Physical activity in any form is more important than no activity. Getting your child to move more is a good way to introduce fitness in her life. How do you do that?
"Teach the children so it will not be necessary to teach the adults" - Abraham Lincoln
What makes fitness an overrated subject? Why are issues related to fitness blown out of proportion so much so that they seem overwhelming? Considering fitness as an element in isolation is the beginning of the problem. Giving larger than life importance to the way fitness can be approached is lending a sense of apprehension to the whole issue.
Do you fret about your child’s fitness level? Do you think getting him to be fit is out of reach? You’re probably looking at fitness in isolation. Incorporate changes into his daily routine for long-term fitness. Here are five methods which can be deployed into the day-to-day practices of your child to enhance his wellness quotient gradually.
Slouching on the couch is the norm for everyone today, and can children be far behind? With the rise in postural defects and spinal issues, it’s time we say goodbye to the couches and embrace the floor. Make it a golden rule for your child to sit on the floor with his legs crossed.
Encourage your child to practise this simple posture by making it habit to sit on the floor during mealtimes. In fact, this practise could be followed by the entire family for better spine health and improved digestion. Sitting on the floor to eat also prevents overeating because the stomach can hold only so much. With practice, your child will be able to get up without support, giving him better balance.
Incentive: While starting the practice, cook her favourite dish the day after she sits cross-legged to encourage her to start following the habit diligently.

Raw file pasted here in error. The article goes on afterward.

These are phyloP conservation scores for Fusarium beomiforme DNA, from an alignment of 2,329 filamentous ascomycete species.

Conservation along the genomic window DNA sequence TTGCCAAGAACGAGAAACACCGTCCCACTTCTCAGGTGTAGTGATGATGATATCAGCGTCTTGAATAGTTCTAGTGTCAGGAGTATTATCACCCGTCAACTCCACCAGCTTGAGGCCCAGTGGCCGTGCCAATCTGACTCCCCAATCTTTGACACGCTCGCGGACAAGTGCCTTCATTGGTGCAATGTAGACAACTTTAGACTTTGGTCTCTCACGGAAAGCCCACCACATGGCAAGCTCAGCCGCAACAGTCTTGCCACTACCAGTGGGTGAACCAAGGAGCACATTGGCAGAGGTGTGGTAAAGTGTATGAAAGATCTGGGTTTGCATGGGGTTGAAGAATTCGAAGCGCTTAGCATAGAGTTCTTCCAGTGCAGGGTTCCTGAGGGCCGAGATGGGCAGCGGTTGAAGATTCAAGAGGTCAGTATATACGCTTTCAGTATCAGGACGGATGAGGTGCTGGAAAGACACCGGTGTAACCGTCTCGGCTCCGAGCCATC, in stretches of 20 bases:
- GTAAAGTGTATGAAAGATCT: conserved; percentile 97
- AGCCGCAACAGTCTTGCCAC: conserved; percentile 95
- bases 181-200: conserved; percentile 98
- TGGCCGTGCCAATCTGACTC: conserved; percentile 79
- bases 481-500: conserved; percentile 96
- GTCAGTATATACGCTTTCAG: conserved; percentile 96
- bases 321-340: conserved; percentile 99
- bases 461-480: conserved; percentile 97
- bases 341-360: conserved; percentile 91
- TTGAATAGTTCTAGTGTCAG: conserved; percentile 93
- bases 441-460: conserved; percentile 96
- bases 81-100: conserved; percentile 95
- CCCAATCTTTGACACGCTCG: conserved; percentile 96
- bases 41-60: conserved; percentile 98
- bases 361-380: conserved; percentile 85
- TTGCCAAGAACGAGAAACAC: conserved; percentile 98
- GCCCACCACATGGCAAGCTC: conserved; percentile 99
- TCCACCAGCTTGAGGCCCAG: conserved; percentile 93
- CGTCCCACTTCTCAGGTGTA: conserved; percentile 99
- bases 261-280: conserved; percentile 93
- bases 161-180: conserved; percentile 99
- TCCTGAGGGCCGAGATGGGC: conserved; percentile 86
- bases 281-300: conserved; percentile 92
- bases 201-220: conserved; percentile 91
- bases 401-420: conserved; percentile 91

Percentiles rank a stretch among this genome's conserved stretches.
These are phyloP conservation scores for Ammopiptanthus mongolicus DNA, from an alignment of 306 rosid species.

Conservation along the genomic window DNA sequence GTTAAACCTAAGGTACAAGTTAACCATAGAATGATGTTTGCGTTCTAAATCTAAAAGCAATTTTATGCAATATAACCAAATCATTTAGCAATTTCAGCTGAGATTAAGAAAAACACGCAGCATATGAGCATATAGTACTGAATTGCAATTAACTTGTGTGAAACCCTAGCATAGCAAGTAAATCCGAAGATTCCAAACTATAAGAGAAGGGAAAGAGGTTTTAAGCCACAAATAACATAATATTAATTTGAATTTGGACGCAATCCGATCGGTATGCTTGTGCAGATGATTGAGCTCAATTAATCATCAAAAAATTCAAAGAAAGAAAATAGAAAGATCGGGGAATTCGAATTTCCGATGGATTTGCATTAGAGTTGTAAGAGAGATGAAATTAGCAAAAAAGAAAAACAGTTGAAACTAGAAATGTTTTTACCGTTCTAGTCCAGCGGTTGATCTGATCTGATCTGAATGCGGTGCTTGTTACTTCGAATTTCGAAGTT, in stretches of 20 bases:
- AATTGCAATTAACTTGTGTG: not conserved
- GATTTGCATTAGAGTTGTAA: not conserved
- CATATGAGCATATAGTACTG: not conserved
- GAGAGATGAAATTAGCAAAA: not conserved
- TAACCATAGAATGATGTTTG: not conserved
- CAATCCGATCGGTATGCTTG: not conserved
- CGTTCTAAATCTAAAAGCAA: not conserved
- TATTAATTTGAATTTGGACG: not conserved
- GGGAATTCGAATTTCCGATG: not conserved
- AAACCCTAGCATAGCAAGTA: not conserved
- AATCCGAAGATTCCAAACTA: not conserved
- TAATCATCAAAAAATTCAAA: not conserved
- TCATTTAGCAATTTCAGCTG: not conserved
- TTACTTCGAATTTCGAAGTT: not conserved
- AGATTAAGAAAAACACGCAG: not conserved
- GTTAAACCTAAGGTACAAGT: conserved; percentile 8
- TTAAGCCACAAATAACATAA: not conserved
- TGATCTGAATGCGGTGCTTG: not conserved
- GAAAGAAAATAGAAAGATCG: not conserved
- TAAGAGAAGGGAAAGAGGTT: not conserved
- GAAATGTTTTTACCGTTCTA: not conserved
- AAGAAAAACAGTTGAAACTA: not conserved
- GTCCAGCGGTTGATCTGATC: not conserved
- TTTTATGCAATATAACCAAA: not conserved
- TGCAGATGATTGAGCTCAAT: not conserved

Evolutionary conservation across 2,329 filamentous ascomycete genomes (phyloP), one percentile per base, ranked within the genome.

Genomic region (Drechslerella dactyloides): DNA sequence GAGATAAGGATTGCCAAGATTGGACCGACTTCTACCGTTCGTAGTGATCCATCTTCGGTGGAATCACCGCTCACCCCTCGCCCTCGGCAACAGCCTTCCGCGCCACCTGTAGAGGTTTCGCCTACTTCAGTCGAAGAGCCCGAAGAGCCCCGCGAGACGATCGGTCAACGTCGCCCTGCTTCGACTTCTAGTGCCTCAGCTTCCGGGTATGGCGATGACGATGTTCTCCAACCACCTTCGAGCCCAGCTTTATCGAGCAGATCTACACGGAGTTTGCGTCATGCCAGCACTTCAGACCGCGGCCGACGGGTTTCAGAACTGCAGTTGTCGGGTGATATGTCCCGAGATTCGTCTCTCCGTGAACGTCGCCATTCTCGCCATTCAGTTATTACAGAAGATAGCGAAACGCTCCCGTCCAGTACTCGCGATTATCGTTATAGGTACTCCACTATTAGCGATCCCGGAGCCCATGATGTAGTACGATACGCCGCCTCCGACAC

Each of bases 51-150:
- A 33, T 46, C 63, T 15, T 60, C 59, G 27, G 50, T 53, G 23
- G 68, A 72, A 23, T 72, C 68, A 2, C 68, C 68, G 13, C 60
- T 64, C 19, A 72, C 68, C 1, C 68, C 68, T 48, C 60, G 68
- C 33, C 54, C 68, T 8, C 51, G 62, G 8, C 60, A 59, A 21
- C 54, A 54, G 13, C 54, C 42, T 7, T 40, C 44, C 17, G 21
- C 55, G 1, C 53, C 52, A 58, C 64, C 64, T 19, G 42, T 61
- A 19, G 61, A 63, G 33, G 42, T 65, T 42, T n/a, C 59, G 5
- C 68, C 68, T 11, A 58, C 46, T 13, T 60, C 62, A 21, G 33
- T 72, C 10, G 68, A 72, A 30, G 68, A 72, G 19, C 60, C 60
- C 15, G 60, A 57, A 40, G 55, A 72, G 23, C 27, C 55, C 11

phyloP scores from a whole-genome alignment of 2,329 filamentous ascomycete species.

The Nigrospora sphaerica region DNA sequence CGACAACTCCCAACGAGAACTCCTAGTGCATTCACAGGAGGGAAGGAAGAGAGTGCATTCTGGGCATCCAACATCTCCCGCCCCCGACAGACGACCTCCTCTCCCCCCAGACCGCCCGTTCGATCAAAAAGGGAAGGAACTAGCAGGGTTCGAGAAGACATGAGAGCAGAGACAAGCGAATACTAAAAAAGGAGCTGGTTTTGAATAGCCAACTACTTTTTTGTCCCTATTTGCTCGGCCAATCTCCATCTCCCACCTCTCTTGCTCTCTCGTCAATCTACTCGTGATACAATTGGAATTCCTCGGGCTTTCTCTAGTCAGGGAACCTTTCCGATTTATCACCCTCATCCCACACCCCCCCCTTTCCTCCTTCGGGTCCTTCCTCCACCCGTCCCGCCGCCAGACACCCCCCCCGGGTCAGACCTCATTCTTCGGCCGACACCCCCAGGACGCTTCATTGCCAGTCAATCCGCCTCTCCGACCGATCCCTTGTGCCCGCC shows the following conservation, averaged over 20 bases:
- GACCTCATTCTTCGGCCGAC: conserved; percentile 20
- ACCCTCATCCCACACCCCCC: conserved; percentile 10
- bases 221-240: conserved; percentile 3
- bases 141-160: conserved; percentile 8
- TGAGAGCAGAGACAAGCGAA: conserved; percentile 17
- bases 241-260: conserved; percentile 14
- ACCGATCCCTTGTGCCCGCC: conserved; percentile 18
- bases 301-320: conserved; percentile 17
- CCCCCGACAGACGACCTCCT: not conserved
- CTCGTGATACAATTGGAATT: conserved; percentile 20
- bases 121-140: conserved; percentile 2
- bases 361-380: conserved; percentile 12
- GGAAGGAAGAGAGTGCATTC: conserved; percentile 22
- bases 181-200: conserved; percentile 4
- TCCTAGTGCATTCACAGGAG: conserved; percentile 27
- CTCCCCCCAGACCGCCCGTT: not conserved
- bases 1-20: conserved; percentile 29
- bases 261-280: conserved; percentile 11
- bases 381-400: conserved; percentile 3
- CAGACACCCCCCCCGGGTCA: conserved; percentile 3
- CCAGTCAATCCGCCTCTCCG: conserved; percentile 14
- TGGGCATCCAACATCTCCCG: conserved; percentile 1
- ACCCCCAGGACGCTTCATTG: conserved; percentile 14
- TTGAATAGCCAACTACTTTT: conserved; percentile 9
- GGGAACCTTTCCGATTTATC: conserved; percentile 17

When your child requests for television or tab time, ask him to sit on his heels in a kneeling position. This posture improves blood circulation, aids digestion and prevents constipation. It also strengthens the knees.
Incentive: A 30-minute television time gets an extension of 15 minutes on weekends if she sits in this posture for as long as she can.
It is common practice these days for children to run out of the car and into the elevator. Teach your child to take the stairs for as many floors as possible. Climbing up is a good cardio workout and starting your child on this at an early age will do his heart good. It is also a wonderful way to strengthen core muscles, giving your child the flexibility and energy to carry on with his tasks with ease. For your child is very young, hold her hand for support while she climbs up.
Incentive: For every floor your child climbs, give her a bonus point. Reward twenty bonus points with a book or toy.
It has become a rarity to see children playing outdoors these days due to lack of space and fear of traffic. Make it a point that your child gets his daily quota of a minimum of 2 hours of play outdoors. If you are constrained for space in your apartment, take him to a park or the beach where he can run around and play. Playing outdoors burns calories, improves muscle strength and coordination, and increases lung capacity. It also boosts the child’s self-confidence. This is also the best way to get him off the gadget.
Incentive: Young children love nothing better than to spend time with their parents. So, schedule time each week to play with your child so you get to spend time with him and understand him better.
Wondering what else you can do to make your child active at home? Think chores. Grow a couple of plants on your balcony and get her to water them every day. Entrust her with tasks like clearing up after a meal, putting cushions back in place, putting away newspapers and books in designated places and filling up small bottles of water. These will keep her engaged and give her a sense of responsibility as well.
Incentive: Introduce points for some tasks and allow her extra playtime as reward in the weekend if she wins.
Be a role model by practising these activities yourself first. The more you get moving as a family, the better for your child’s health.
With inputs from Lakshmi, yoga practitioner and holistic fitness specialist.
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